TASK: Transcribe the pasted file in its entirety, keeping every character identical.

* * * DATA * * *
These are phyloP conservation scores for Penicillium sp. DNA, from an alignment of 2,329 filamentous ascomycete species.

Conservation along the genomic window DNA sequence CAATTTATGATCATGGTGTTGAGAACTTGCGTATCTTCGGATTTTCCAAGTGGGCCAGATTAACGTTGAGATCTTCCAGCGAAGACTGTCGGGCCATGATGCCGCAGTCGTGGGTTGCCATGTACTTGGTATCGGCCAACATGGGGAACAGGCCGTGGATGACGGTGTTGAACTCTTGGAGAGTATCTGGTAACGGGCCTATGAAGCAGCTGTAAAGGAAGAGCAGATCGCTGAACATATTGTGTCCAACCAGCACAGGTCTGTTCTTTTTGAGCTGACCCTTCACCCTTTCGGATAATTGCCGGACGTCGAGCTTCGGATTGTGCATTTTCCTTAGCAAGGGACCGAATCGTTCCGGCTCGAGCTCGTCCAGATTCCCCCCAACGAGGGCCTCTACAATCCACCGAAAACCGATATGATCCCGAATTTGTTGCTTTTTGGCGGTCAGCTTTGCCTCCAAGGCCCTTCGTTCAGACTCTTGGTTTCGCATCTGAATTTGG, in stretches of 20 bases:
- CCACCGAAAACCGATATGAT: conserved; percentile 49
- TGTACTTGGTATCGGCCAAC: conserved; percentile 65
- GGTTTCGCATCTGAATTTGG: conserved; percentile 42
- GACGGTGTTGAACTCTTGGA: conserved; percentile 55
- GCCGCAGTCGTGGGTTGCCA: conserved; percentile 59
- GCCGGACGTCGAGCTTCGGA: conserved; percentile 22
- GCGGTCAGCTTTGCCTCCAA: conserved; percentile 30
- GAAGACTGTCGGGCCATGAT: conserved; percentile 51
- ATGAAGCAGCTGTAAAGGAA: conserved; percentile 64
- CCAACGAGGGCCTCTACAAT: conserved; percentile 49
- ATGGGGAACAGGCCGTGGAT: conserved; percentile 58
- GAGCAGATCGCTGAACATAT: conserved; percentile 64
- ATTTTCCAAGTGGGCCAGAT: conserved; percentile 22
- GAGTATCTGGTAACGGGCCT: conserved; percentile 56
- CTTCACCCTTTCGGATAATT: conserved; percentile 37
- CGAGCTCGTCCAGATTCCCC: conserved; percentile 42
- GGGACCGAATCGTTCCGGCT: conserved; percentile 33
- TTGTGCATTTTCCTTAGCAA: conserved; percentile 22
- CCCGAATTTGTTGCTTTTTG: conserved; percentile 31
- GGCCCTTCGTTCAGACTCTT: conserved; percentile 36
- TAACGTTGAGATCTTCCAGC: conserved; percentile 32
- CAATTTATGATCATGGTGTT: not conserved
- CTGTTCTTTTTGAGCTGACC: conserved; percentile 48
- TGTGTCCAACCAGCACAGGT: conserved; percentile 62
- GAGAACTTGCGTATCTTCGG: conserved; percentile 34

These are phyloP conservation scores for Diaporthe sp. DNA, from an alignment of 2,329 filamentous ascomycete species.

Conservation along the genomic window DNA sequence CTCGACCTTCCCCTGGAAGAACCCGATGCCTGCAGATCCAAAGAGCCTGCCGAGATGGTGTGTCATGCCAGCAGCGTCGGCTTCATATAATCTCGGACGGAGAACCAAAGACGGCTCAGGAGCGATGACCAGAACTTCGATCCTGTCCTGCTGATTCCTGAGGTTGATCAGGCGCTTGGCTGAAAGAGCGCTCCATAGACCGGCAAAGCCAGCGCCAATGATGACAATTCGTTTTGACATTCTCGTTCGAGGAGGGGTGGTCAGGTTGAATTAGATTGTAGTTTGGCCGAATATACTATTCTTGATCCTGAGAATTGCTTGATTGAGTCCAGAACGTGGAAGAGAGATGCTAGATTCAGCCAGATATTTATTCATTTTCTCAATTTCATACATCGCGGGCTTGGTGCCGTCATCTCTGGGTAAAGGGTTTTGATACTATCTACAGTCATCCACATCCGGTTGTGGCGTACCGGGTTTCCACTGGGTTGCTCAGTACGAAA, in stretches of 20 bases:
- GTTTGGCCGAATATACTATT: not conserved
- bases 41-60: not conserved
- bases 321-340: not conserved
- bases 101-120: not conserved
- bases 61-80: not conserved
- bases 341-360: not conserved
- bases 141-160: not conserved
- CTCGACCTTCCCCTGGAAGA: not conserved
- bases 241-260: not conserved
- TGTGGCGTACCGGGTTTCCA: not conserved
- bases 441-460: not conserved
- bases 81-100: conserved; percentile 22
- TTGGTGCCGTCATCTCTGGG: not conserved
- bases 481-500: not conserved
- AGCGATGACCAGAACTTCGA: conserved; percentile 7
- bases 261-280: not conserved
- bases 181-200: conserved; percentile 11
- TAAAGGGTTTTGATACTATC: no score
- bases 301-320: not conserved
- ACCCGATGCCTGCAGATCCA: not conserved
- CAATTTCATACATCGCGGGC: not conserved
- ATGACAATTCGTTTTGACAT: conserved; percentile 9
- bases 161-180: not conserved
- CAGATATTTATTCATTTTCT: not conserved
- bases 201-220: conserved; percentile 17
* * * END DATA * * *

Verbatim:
These are phyloP conservation scores for Penicillium sp. DNA, from an alignment of 2,329 filamentous ascomycete species.

Conservation along the genomic window DNA sequence CAATTTATGATCATGGTGTTGAGAACTTGCGTATCTTCGGATTTTCCAAGTGGGCCAGATTAACGTTGAGATCTTCCAGCGAAGACTGTCGGGCCATGATGCCGCAGTCGTGGGTTGCCATGTACTTGGTATCGGCCAACATGGGGAACAGGCCGTGGATGACGGTGTTGAACTCTTGGAGAGTATCTGGTAACGGGCCTATGAAGCAGCTGTAAAGGAAGAGCAGATCGCTGAACATATTGTGTCCAACCAGCACAGGTCTGTTCTTTTTGAGCTGACCCTTCACCCTTTCGGATAATTGCCGGACGTCGAGCTTCGGATTGTGCATTTTCCTTAGCAAGGGACCGAATCGTTCCGGCTCGAGCTCGTCCAGATTCCCCCCAACGAGGGCCTCTACAATCCACCGAAAACCGATATGATCCCGAATTTGTTGCTTTTTGGCGGTCAGCTTTGCCTCCAAGGCCCTTCGTTCAGACTCTTGGTTTCGCATCTGAATTTGG, in stretches of 20 bases:
- CCACCGAAAACCGATATGAT: conserved; percentile 49
- TGTACTTGGTATCGGCCAAC: conserved; percentile 65
- GGTTTCGCATCTGAATTTGG: conserved; percentile 42
- GACGGTGTTGAACTCTTGGA: conserved; percentile 55
- GCCGCAGTCGTGGGTTGCCA: conserved; percentile 59
- GCCGGACGTCGAGCTTCGGA: conserved; percentile 22
- GCGGTCAGCTTTGCCTCCAA: conserved; percentile 30
- GAAGACTGTCGGGCCATGAT: conserved; percentile 51
- ATGAAGCAGCTGTAAAGGAA: conserved; percentile 64
- CCAACGAGGGCCTCTACAAT: conserved; percentile 49
- ATGGGGAACAGGCCGTGGAT: conserved; percentile 58
- GAGCAGATCGCTGAACATAT: conserved; percentile 64
- ATTTTCCAAGTGGGCCAGAT: conserved; percentile 22
- GAGTATCTGGTAACGGGCCT: conserved; percentile 56
- CTTCACCCTTTCGGATAATT: conserved; percentile 37
- CGAGCTCGTCCAGATTCCCC: conserved; percentile 42
- GGGACCGAATCGTTCCGGCT: conserved; percentile 33
- TTGTGCATTTTCCTTAGCAA: conserved; percentile 22
- CCCGAATTTGTTGCTTTTTG: conserved; percentile 31
- GGCCCTTCGTTCAGACTCTT: conserved; percentile 36
- TAACGTTGAGATCTTCCAGC: conserved; percentile 32
- CAATTTATGATCATGGTGTT: not conserved
- CTGTTCTTTTTGAGCTGACC: conserved; percentile 48
- TGTGTCCAACCAGCACAGGT: conserved; percentile 62
- GAGAACTTGCGTATCTTCGG: conserved; percentile 34

These are phyloP conservation scores for Diaporthe sp. DNA, from an alignment of 2,329 filamentous ascomycete species.

Conservation along the genomic window DNA sequence CTCGACCTTCCCCTGGAAGAACCCGATGCCTGCAGATCCAAAGAGCCTGCCGAGATGGTGTGTCATGCCAGCAGCGTCGGCTTCATATAATCTCGGACGGAGAACCAAAGACGGCTCAGGAGCGATGACCAGAACTTCGATCCTGTCCTGCTGATTCCTGAGGTTGATCAGGCGCTTGGCTGAAAGAGCGCTCCATAGACCGGCAAAGCCAGCGCCAATGATGACAATTCGTTTTGACATTCTCGTTCGAGGAGGGGTGGTCAGGTTGAATTAGATTGTAGTTTGGCCGAATATACTATTCTTGATCCTGAGAATTGCTTGATTGAGTCCAGAACGTGGAAGAGAGATGCTAGATTCAGCCAGATATTTATTCATTTTCTCAATTTCATACATCGCGGGCTTGGTGCCGTCATCTCTGGGTAAAGGGTTTTGATACTATCTACAGTCATCCACATCCGGTTGTGGCGTACCGGGTTTCCACTGGGTTGCTCAGTACGAAA, in stretches of 20 bases:
- GTTTGGCCGAATATACTATT: not conserved
- bases 41-60: not conserved
- bases 321-340: not conserved
- bases 101-120: not conserved
- bases 61-80: not conserved
- bases 341-360: not conserved
- bases 141-160: not conserved
- CTCGACCTTCCCCTGGAAGA: not conserved
- bases 241-260: not conserved
- TGTGGCGTACCGGGTTTCCA: not conserved
- bases 441-460: not conserved
- bases 81-100: conserved; percentile 22
- TTGGTGCCGTCATCTCTGGG: not conserved
- bases 481-500: not conserved
- AGCGATGACCAGAACTTCGA: conserved; percentile 7
- bases 261-280: not conserved
- bases 181-200: conserved; percentile 11
- TAAAGGGTTTTGATACTATC: no score
- bases 301-320: not conserved
- ACCCGATGCCTGCAGATCCA: not conserved
- CAATTTCATACATCGCGGGC: not conserved
- ATGACAATTCGTTTTGACAT: conserved; percentile 9
- bases 161-180: not conserved
- CAGATATTTATTCATTTTCT: not conserved
- bases 201-220: conserved; percentile 17